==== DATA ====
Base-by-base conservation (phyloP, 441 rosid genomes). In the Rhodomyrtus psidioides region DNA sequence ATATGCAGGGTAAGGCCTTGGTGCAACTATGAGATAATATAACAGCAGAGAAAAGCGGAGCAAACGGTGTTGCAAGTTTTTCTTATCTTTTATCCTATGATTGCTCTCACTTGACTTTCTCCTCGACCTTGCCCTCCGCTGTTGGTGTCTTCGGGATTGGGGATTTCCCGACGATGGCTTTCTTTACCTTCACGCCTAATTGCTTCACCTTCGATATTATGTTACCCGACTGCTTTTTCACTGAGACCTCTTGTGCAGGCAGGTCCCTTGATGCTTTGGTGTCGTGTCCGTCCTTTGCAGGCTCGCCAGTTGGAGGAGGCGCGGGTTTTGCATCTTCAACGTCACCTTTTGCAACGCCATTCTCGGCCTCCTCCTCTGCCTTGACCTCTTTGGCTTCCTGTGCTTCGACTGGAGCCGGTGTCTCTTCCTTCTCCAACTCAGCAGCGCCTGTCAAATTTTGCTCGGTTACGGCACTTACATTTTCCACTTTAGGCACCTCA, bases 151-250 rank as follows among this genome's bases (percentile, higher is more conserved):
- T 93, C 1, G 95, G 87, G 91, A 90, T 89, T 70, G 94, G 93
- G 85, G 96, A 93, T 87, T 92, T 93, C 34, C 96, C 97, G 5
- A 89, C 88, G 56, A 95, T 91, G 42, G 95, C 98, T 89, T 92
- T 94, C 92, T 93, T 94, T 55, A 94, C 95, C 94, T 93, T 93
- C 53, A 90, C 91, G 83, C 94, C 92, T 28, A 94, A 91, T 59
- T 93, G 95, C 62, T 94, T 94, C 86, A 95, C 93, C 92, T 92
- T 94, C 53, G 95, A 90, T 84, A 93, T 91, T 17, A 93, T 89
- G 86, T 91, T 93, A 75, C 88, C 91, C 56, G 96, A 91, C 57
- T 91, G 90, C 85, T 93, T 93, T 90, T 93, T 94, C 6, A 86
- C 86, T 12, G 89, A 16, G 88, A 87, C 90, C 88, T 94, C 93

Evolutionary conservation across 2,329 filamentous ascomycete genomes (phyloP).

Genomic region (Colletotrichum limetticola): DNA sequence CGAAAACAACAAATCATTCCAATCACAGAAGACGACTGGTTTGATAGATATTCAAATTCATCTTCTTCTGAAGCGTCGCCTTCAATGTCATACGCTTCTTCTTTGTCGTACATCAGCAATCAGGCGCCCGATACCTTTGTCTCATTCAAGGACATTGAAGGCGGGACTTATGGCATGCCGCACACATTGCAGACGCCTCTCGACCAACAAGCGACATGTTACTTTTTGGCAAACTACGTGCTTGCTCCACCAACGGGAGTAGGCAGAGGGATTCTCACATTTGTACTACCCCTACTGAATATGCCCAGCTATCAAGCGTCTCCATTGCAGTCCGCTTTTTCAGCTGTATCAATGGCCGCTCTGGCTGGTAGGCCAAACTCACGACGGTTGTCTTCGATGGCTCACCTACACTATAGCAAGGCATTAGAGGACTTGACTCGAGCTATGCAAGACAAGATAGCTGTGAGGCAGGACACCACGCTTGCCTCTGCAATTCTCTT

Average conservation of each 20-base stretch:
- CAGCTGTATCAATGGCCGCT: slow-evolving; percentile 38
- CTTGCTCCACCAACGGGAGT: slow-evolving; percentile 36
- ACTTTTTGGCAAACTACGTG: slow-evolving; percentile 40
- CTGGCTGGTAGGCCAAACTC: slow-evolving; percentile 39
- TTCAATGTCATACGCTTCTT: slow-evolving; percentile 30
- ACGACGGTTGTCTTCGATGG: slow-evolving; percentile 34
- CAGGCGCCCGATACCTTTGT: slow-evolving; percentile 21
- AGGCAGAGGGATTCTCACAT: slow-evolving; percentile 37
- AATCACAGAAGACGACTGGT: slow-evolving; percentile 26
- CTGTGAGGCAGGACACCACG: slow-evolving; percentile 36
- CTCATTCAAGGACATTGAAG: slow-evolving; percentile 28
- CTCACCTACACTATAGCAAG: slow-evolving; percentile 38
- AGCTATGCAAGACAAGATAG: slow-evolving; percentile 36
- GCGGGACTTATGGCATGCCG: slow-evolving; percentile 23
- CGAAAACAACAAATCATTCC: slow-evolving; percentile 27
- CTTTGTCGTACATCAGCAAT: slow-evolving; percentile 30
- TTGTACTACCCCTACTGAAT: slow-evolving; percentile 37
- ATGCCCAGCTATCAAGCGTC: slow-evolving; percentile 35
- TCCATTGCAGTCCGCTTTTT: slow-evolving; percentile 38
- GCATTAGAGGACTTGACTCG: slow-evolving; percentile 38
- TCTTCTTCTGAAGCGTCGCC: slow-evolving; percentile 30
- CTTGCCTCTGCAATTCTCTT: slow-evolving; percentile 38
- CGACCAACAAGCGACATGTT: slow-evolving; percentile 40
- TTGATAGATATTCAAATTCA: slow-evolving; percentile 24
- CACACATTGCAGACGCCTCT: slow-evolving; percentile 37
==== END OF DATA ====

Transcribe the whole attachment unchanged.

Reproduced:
Base-by-base conservation (phyloP, 441 rosid genomes). In the Rhodomyrtus psidioides region DNA sequence ATATGCAGGGTAAGGCCTTGGTGCAACTATGAGATAATATAACAGCAGAGAAAAGCGGAGCAAACGGTGTTGCAAGTTTTTCTTATCTTTTATCCTATGATTGCTCTCACTTGACTTTCTCCTCGACCTTGCCCTCCGCTGTTGGTGTCTTCGGGATTGGGGATTTCCCGACGATGGCTTTCTTTACCTTCACGCCTAATTGCTTCACCTTCGATATTATGTTACCCGACTGCTTTTTCACTGAGACCTCTTGTGCAGGCAGGTCCCTTGATGCTTTGGTGTCGTGTCCGTCCTTTGCAGGCTCGCCAGTTGGAGGAGGCGCGGGTTTTGCATCTTCAACGTCACCTTTTGCAACGCCATTCTCGGCCTCCTCCTCTGCCTTGACCTCTTTGGCTTCCTGTGCTTCGACTGGAGCCGGTGTCTCTTCCTTCTCCAACTCAGCAGCGCCTGTCAAATTTTGCTCGGTTACGGCACTTACATTTTCCACTTTAGGCACCTCA, bases 151-250 rank as follows among this genome's bases (percentile, higher is more conserved):
- T 93, C 1, G 95, G 87, G 91, A 90, T 89, T 70, G 94, G 93
- G 85, G 96, A 93, T 87, T 92, T 93, C 34, C 96, C 97, G 5
- A 89, C 88, G 56, A 95, T 91, G 42, G 95, C 98, T 89, T 92
- T 94, C 92, T 93, T 94, T 55, A 94, C 95, C 94, T 93, T 93
- C 53, A 90, C 91, G 83, C 94, C 92, T 28, A 94, A 91, T 59
- T 93, G 95, C 62, T 94, T 94, C 86, A 95, C 93, C 92, T 92
- T 94, C 53, G 95, A 90, T 84, A 93, T 91, T 17, A 93, T 89
- G 86, T 91, T 93, A 75, C 88, C 91, C 56, G 96, A 91, C 57
- T 91, G 90, C 85, T 93, T 93, T 90, T 93, T 94, C 6, A 86
- C 86, T 12, G 89, A 16, G 88, A 87, C 90, C 88, T 94, C 93

Evolutionary conservation across 2,329 filamentous ascomycete genomes (phyloP).

Genomic region (Colletotrichum limetticola): DNA sequence CGAAAACAACAAATCATTCCAATCACAGAAGACGACTGGTTTGATAGATATTCAAATTCATCTTCTTCTGAAGCGTCGCCTTCAATGTCATACGCTTCTTCTTTGTCGTACATCAGCAATCAGGCGCCCGATACCTTTGTCTCATTCAAGGACATTGAAGGCGGGACTTATGGCATGCCGCACACATTGCAGACGCCTCTCGACCAACAAGCGACATGTTACTTTTTGGCAAACTACGTGCTTGCTCCACCAACGGGAGTAGGCAGAGGGATTCTCACATTTGTACTACCCCTACTGAATATGCCCAGCTATCAAGCGTCTCCATTGCAGTCCGCTTTTTCAGCTGTATCAATGGCCGCTCTGGCTGGTAGGCCAAACTCACGACGGTTGTCTTCGATGGCTCACCTACACTATAGCAAGGCATTAGAGGACTTGACTCGAGCTATGCAAGACAAGATAGCTGTGAGGCAGGACACCACGCTTGCCTCTGCAATTCTCTT

Average conservation of each 20-base stretch:
- CAGCTGTATCAATGGCCGCT: slow-evolving; percentile 38
- CTTGCTCCACCAACGGGAGT: slow-evolving; percentile 36
- ACTTTTTGGCAAACTACGTG: slow-evolving; percentile 40
- CTGGCTGGTAGGCCAAACTC: slow-evolving; percentile 39
- TTCAATGTCATACGCTTCTT: slow-evolving; percentile 30
- ACGACGGTTGTCTTCGATGG: slow-evolving; percentile 34
- CAGGCGCCCGATACCTTTGT: slow-evolving; percentile 21
- AGGCAGAGGGATTCTCACAT: slow-evolving; percentile 37
- AATCACAGAAGACGACTGGT: slow-evolving; percentile 26
- CTGTGAGGCAGGACACCACG: slow-evolving; percentile 36
- CTCATTCAAGGACATTGAAG: slow-evolving; percentile 28
- CTCACCTACACTATAGCAAG: slow-evolving; percentile 38
- AGCTATGCAAGACAAGATAG: slow-evolving; percentile 36
- GCGGGACTTATGGCATGCCG: slow-evolving; percentile 23
- CGAAAACAACAAATCATTCC: slow-evolving; percentile 27
- CTTTGTCGTACATCAGCAAT: slow-evolving; percentile 30
- TTGTACTACCCCTACTGAAT: slow-evolving; percentile 37
- ATGCCCAGCTATCAAGCGTC: slow-evolving; percentile 35
- TCCATTGCAGTCCGCTTTTT: slow-evolving; percentile 38
- GCATTAGAGGACTTGACTCG: slow-evolving; percentile 38
- TCTTCTTCTGAAGCGTCGCC: slow-evolving; percentile 30
- CTTGCCTCTGCAATTCTCTT: slow-evolving; percentile 38
- CGACCAACAAGCGACATGTT: slow-evolving; percentile 40
- TTGATAGATATTCAAATTCA: slow-evolving; percentile 24
- CACACATTGCAGACGCCTCT: slow-evolving; percentile 37